In wet years, Cooper Canyon Falls sends quite a torrent of water over it’s brink during the spring runoff, before settling down to a trickle by fall. In this drought year, the falls are already pretty small, and may be gone by fall.
None of which should stop anyone from doing this hike: the views are pleasant, and the little grotto formed by the falls is like a tiny Garden of Eden. Pack a lunch and make a day of it.
The trail to the falls starts at the end of Buckhorn Campground. To get there, drive Highway 2 north into the Angeles National Forest until you reach the signed campground turnoff on the left at mile post 58.3. Work your way down through the campground, following the signs to the day-hike parking lot at the end.
Starting from an elevation of 6,400, you descend north along the Burkhart trail. As you continue downward, the views will actually get wider, with Pleasant View Ridge spreading out in front of you. After a little over a mile, the trail swings west and you descend to the Cooper Canyon Creek.
Descending Burkhart Trail
Turning east, you pass over a small creeklet coming in from the right and finally arrive at a junction with the Pacific Crest Trail. To the left, the PCT will continue up Cooper Canyon to the Cooper Canyon primitive campground. Our path continues straight along the PCT to the east.
Creek deep in Cooper Canyon
The trail to the falls is a use trail not too far from the junction. Keep looking to your left and you will eventually see the white rock that forms the brink of the falls. Just beyond this, look for some use paths that cut down the steep slope to the falls. Near the bottom, a rope is in place to help you descend the wet slope.
If you miss the use paths, the PCT will eventually take you back down to the creek; from there you can rockhop back up to the falls. As of this writing DO NOT continue on the PCT: the area is closed for endangered species preservation.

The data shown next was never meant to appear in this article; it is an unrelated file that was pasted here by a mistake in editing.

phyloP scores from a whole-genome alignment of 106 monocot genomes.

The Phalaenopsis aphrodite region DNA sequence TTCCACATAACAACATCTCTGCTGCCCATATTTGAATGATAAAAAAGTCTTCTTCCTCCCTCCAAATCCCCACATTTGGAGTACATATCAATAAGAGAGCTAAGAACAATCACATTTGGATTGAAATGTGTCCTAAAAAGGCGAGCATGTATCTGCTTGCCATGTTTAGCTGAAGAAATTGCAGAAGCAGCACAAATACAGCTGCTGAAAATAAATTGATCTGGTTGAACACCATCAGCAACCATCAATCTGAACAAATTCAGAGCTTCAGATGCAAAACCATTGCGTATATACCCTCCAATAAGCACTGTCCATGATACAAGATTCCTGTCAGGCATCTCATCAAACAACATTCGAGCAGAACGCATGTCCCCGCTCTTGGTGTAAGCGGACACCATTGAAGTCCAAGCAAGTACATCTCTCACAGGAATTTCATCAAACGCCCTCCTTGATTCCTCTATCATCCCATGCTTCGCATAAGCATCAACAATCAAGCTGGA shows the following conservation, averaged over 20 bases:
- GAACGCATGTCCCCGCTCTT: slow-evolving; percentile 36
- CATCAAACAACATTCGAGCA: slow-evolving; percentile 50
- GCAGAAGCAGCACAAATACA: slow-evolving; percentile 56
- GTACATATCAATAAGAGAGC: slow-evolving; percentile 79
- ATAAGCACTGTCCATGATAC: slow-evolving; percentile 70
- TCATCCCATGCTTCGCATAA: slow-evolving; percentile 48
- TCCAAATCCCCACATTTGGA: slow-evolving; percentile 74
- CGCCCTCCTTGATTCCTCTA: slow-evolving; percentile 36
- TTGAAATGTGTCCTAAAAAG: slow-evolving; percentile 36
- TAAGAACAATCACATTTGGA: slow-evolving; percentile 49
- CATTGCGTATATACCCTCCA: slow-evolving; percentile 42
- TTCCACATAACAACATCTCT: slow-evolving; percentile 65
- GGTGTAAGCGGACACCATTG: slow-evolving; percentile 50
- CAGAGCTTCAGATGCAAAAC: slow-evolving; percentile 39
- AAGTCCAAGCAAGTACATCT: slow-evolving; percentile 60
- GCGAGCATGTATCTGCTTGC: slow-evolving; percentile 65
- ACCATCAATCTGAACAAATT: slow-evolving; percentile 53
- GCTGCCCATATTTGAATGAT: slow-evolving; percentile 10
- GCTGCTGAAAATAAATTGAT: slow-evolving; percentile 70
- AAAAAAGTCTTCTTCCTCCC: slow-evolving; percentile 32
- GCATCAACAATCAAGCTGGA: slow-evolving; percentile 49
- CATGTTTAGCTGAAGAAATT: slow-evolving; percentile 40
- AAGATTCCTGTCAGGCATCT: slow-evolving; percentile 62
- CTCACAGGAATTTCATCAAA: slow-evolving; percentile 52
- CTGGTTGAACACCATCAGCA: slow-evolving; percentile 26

Stay for a few hours and enjoy the cool grotto around the falls. There are some nice water smoothed boulders to eat lunch or take a nap on, or you can splash around in the shallow pool below the falls.
Cooper Canyon Falls in Fall 2005 (There is slightly less water as of this writing.)
When you are ready to go, simply hike the above trail in reverse back (up, unfortunately) to Buckhorn Campground. I suggest not doing this during the heat of the day: the Burkhart Trail is very exposed in places and can be very hot during the mid-afternoon.
Total Distance: 3.0 miles
Elevation Gain/Loss: 600′/600′
Directions: From Interstate 210, exit Highway 2 North in La Canada Flintridge. Follow the highway to milepost 58.3 to the signed Buckhorn Campground on the left. Drive through the campground, following signs to the day-hiker parking at the end. Note: when exiting the campground, be sure to look for the exit signs just left of the (non-working) telephone. The entrance and exit roads are separate, one-way roads.